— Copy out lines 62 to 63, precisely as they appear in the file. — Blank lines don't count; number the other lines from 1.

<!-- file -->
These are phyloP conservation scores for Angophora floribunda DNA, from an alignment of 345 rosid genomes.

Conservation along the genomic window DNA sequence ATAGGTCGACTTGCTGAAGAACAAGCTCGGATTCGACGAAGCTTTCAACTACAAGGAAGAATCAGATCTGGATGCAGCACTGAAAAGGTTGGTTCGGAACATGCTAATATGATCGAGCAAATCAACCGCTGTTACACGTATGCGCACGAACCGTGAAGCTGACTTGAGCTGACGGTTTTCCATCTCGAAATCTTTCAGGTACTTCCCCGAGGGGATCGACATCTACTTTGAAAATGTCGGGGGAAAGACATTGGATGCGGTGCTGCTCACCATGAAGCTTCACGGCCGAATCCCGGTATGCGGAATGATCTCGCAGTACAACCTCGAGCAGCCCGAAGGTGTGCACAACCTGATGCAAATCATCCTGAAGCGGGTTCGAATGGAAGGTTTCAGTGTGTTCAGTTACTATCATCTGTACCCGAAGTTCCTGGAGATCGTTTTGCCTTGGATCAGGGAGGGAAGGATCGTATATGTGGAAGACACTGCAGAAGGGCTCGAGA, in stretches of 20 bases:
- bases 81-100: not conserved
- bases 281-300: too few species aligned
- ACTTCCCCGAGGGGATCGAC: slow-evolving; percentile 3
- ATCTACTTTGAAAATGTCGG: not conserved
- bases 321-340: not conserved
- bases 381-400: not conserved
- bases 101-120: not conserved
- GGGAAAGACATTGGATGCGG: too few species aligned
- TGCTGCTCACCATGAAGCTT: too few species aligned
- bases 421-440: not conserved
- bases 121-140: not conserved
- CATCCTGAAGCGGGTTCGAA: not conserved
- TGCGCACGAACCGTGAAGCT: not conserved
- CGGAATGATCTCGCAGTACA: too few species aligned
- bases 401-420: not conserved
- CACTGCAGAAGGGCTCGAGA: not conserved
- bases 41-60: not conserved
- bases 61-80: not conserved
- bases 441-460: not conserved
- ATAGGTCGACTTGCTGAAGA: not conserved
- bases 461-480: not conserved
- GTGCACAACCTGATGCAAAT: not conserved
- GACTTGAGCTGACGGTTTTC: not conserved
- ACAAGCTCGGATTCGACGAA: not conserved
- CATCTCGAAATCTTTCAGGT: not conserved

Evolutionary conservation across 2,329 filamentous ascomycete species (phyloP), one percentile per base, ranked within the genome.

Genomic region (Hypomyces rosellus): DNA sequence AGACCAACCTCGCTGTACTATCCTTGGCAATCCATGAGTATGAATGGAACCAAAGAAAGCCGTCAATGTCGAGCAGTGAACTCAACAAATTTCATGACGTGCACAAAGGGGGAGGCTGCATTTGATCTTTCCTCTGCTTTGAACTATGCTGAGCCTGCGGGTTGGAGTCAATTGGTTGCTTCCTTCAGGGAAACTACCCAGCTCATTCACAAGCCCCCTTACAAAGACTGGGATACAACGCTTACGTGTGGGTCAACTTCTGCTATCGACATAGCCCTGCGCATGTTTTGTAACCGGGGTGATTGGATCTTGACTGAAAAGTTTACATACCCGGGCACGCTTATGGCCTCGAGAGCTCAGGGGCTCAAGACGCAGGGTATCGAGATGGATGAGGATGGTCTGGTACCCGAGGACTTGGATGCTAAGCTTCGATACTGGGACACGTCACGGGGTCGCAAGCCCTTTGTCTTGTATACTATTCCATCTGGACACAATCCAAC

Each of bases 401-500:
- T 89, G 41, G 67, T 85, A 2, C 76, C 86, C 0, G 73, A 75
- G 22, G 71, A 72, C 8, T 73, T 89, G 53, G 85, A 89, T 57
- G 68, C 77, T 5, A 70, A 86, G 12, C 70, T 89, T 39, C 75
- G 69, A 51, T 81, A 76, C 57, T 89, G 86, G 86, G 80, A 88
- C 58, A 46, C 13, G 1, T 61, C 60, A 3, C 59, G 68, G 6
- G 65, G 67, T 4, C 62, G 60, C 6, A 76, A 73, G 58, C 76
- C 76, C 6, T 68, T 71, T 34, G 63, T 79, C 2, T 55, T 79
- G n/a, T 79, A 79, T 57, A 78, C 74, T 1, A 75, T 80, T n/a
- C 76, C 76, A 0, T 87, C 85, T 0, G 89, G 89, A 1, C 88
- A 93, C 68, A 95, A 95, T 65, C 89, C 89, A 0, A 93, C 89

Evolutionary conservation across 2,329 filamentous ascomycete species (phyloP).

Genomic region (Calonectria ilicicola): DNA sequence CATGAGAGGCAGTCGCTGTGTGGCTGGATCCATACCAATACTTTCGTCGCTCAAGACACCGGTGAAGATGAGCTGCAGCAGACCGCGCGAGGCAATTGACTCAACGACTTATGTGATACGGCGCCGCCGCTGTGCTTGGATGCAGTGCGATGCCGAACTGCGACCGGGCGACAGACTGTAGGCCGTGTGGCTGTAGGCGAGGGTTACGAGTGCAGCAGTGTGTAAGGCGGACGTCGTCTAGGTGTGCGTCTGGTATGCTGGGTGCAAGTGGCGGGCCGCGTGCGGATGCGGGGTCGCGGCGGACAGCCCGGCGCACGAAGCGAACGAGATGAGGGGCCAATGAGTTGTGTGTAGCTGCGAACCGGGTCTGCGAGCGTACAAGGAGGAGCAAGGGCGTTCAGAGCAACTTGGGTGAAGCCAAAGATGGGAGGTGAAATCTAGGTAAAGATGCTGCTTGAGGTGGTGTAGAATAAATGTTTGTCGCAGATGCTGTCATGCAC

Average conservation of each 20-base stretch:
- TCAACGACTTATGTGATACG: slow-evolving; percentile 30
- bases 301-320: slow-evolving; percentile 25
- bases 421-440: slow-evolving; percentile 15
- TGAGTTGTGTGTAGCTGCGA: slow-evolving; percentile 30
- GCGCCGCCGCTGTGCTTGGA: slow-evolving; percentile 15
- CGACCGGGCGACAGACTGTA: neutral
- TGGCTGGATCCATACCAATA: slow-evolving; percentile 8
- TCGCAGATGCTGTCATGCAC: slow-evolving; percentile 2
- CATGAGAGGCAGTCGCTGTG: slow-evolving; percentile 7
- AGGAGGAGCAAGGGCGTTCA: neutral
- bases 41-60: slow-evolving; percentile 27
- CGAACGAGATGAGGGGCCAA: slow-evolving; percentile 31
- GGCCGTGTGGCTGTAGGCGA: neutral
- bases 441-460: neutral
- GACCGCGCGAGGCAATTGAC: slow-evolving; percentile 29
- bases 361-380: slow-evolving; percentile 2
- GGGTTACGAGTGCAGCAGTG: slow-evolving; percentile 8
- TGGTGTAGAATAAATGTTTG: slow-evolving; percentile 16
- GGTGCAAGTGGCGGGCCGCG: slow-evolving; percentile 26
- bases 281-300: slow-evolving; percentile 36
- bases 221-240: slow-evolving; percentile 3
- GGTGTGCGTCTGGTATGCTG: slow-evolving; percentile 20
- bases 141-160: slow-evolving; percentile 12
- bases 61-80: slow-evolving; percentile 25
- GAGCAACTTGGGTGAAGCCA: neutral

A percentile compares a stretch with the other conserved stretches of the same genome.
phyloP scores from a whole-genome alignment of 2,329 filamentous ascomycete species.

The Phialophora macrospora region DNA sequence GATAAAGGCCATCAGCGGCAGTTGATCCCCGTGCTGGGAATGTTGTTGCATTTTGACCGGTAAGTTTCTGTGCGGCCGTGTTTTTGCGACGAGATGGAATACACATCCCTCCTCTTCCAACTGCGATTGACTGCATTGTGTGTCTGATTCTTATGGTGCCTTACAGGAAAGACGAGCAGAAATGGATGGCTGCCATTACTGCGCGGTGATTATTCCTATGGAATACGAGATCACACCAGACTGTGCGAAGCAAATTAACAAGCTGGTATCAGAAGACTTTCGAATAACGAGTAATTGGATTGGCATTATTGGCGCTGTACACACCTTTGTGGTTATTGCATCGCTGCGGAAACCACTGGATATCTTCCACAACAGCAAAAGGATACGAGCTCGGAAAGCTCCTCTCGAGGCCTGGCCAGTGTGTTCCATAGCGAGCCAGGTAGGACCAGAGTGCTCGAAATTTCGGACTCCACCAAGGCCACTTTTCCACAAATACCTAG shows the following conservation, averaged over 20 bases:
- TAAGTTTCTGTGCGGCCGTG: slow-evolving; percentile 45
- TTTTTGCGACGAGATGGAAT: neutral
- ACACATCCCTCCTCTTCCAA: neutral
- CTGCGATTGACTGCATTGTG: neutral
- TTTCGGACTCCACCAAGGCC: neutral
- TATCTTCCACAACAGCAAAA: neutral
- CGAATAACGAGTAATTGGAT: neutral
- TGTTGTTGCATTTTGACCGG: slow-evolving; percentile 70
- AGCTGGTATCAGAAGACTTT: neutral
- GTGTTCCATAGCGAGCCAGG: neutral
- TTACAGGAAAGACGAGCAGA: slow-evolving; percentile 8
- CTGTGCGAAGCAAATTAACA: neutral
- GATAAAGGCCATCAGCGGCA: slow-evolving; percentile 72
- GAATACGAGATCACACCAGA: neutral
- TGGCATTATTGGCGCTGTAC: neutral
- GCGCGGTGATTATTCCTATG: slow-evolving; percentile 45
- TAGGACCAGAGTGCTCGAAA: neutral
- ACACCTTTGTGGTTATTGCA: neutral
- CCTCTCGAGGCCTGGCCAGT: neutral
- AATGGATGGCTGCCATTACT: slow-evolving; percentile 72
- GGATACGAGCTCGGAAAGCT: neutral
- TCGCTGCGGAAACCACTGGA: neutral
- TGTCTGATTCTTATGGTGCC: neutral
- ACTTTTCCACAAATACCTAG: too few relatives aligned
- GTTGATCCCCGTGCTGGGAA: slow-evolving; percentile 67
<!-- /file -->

- GGTGCAAGTGGCGGGCCGCG: slow-evolving; percentile 26
- bases 281-300: slow-evolving; percentile 36